At CP+ in Tokyo Nikon were showing their new compact DL24-500 fixed lens, 1″ sensor camera. It might be of interest to video journalists and shooters looking for an all-in-one carry around camera with a large zoom range. It is one of several compact new cameras launched by the company at the show.
As the name suggest the camera features a 35 mm equivalent 24-500mm f2.8-5.6 lens that uses a servo mechanism to zoom. Lens controls are fly-by-wire like almost every other camera of this type. The DL24-500 is a competitor to the popular Sony RX10 II, and just like that camera it can also shoot Ultra HD, HD and 720p resolutions. Also in common with the RX10 II it has a manual exposure control for video.
While the DL24-500 looks good on paper it is missing several key things that keep it from being a good multimedia or video journalist camera.
Unlike the the RX10 II though it doesn’t have a constant aperture zoom, Nikon designers have opted for a much longer range instead. The RX10 II has a fixed f2.8 lens with a range of 24-200mm, the Nikon start at f2.8 but drops to f5.6, but extends all the way to a whopping 500mm. From my experience using the camera at CP+ the lens aperture ramps quite quickly, so you shouldn’t expect that the camera will allow you to shoot at f2.8 at anything other than the widest zoom setting. The maximum aperture combined with the relatively small sensor won’t allow this camera to have the same shallow depth of field offered by larger sensor models.
In the audio department the camera does have a 3.5″ mini jack which is conveniently placed on the camera top plate to the left of the viewfinder. This seems a lot less prone to being accidentally damaged than putting it in the normal position sticking out of the camera’s side. It seems strange then, having clearly thought about that, to then extremely limit control of the audio levels in the camera. There is only an auto setting, plus three different level settings (high, middle, and low sensitivity). There is also no headphone jack so you have no way of monitoring audio being recorded in the camera. An optional stereo microphone called the ME-1 is also available, and attaches to the hot shoe mount on top of the camera.
On the positive side is has an excellent OLED articulating screen with six levels of brightness control. I found the screen to be far more impressive than anything found on the Sony a7 series or the RX10 II. It also has a dedicated movie record button in a conveniently located spot that is hard to miss, and the zoom lens had a nice range of variable zoom speeds available depending on how hard you moved the switch.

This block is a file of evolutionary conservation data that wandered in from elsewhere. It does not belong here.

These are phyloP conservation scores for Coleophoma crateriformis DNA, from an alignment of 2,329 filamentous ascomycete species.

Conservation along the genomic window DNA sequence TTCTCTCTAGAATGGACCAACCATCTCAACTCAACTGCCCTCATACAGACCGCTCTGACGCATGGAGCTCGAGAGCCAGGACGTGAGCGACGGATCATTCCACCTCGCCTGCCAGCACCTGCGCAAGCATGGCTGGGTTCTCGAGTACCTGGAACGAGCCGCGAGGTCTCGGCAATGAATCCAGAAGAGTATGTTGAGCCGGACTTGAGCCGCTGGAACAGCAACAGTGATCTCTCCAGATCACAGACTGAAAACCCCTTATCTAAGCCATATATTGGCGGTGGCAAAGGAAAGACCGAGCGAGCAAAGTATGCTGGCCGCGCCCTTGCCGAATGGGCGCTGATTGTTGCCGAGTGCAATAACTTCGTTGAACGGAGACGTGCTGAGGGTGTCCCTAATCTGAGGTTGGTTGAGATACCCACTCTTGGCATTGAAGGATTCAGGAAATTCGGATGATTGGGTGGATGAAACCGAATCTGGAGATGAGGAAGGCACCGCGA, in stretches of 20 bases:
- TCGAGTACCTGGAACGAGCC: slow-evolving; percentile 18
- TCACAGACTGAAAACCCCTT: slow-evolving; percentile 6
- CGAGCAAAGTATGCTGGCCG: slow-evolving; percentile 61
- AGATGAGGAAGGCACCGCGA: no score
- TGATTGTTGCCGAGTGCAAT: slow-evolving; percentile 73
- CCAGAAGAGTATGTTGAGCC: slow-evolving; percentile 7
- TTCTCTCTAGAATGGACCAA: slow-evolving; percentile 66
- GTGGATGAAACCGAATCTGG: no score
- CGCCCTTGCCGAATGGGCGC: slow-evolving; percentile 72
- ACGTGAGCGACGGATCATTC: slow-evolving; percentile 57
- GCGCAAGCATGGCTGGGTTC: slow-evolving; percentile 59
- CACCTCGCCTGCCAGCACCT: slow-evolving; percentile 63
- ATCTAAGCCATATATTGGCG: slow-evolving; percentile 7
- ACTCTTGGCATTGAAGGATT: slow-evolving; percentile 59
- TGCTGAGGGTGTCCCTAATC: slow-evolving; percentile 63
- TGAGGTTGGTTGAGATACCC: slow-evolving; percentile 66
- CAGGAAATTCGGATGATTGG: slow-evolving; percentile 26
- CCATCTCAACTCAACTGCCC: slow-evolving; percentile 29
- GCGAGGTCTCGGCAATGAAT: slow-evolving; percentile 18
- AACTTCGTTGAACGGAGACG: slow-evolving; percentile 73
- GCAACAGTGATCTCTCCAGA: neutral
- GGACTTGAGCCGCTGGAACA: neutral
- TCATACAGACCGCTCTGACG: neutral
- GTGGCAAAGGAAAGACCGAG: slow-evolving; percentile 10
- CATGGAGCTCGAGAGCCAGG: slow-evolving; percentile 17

I found the camera nice to use in the hand and the body construction felt very solid. The auto focus and image stabilisation modes seemed to also work well. On the downside I found the menus and trying to change various functions on the camera a little confusing, but it is nothing that familiarity couldn’t overcome.
The camera shoots in MPEG-4 H.264, but there is no available information of the bitrate or colour space. I asked Nikon staff at their booth and nobody could tell me what is was. The DL24-500 can record UHD at up to 30P, HD up to 120P, 200fps at 720p, 400fps at 800 x 296p and 1200fps at 400 x 144p. The camera is switchable between most NTSC and PAL frame rates, but strangely there is no 24p available. I could not work out if there was a continous recording time limit on the camera, but in 1080p 60P it was showing ten minutes on the show floor model.
The sensor doesn’t use a optical low-pass filter so it is unclear just how much more and aliasing it with produce in video. The DL24-500 can output uncompressed footage over HDMI for external recording, and according to Nikon, ‘the camera’s processing power effectively eliminates rolling shutter distortion’. There is also a Auto ISO that is claimed to smoothly adjust the exposure to fit varying lighting conditions. Other capabilities include a new Superlapse mode which lets you record moments moments at double speed, time-lapse for condensing vast periods of time into just 10 seconds, and slow motion video for smooth capture of fast-moving scenes. There is also a built-in microphone.
The camera has an ISO range of 160-6400, that can be expanded to 12800. It also has full manual white balance controls as well as various presets available. There are a range of picture profiles you can shoot in, but none of them were particularly flat and there is no Log gamma option.
For still photography shooters the camera can continuously shoot at up to 20 fps with autofocus, or a blazingly fast 60 fps with fixed focus. A new Hybrid AF has a wide coverage area with a total of 171 focus points, of which 105 points are phase-detect capable for locking on to moving subjects.
The camera is a good effort from Nikon, but unfortunately for video shooters, the lack of manual audio control, no 24P and no headphone jack will turn a lot of potential buyers away. For video journalists and multimedia shooters the Sony RX10 II or Canon XC10 still look to be better all round solutions.
The DR24-500 will retail for $996.95US and the availability is not yet known.
For more info visit the Nikon website.